In Scanian wetlands, five kilometres from the sea and Skillinge, Danish Privy Council Jens Holgersen Ulfstand ordered the construction of a five-story stone house in 1499. As he was enormously wealthy and powerful, he developed a kind of court life here. Tall “houses” like this had actually already gone out of style at that time. He most likely wanted to consolidate his power by using designs from the Middle Ages.
If the design of the building was old fashioned the building itself was filled with novelties, such as a hot air system for heating. There are also many clever inventions installed to protect the house; trap-doors, dead-end corridors and ducts for boiling tar to greet the enemy with. Its placement in open, rough terrain was of course also strategic - one could spot the enemy approaching from a great distance.
Out-dated after only a few years
Most historical evidence indicates that the castle only served its purpose for a couple of generations. The Scanian aristocracy no longer wanted to live like this. As early as the 16th century, Glimmingehus began to be used as a granary. During the Scanian war in the 17th century, the Swedes feared that the house would become a Danish fortress. Karl XI gave orders for it to be demolished, but the crew failed to demolish the walls, which were two metres thick, and the house got remain a granary throughout the centuries.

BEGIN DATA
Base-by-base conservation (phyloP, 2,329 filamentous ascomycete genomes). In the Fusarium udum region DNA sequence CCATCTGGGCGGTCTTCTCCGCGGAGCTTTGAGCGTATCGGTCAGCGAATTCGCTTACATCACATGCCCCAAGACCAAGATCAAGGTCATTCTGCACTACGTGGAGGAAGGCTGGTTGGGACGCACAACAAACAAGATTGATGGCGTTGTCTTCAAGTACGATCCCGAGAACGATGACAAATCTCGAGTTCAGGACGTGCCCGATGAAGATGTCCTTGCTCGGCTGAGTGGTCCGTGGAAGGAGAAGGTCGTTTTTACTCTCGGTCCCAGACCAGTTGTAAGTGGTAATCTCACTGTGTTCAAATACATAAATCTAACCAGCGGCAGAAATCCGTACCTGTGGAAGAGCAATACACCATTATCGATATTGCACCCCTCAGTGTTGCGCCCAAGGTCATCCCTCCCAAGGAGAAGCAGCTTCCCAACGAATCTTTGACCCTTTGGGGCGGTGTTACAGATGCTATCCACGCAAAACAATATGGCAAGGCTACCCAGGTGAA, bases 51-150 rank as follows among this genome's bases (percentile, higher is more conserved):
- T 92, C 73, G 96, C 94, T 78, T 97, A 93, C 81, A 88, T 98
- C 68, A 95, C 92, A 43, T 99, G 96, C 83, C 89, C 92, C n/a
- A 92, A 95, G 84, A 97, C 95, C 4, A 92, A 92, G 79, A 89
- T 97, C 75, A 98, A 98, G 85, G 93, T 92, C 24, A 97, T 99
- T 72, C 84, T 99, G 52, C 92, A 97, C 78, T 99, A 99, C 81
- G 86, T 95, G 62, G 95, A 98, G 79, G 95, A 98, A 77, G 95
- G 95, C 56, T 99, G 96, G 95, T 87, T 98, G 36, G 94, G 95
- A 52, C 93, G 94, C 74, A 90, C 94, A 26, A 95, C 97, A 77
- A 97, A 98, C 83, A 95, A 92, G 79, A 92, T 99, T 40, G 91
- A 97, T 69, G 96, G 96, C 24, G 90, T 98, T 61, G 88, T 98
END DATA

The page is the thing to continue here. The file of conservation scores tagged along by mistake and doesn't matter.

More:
Nils Holgersson arrives at Glimmingehus
It still functioned as a granary when Selma Lagerlöf in the end of 19th century allowed Nils Holgersson to rescue the grains from its biggest enemy at the time -rats. The way it was used spared the house from wear and tear but many people argued that the building should serve a more worthy purpose. Did Nils Holgersson contribute to its massive popularity? At any rate Glimmingehus was taken over by the government in 1924 and in the spirit of national romanticism Glimmingehus was restored into a “national monument” with a museum, café and hostel.
Paradoxically, however, it is the fact that is was forgotten and that it lived a life separate from the needs of contemporary times that saved Glimmingehus and the primeness of so many other cultural settings. Today, the Swedish National Heritage Board has some parts of the old building on display. Glimmingehus has been managed by the National Property Board of Sweden since January 2015.
- Guided tours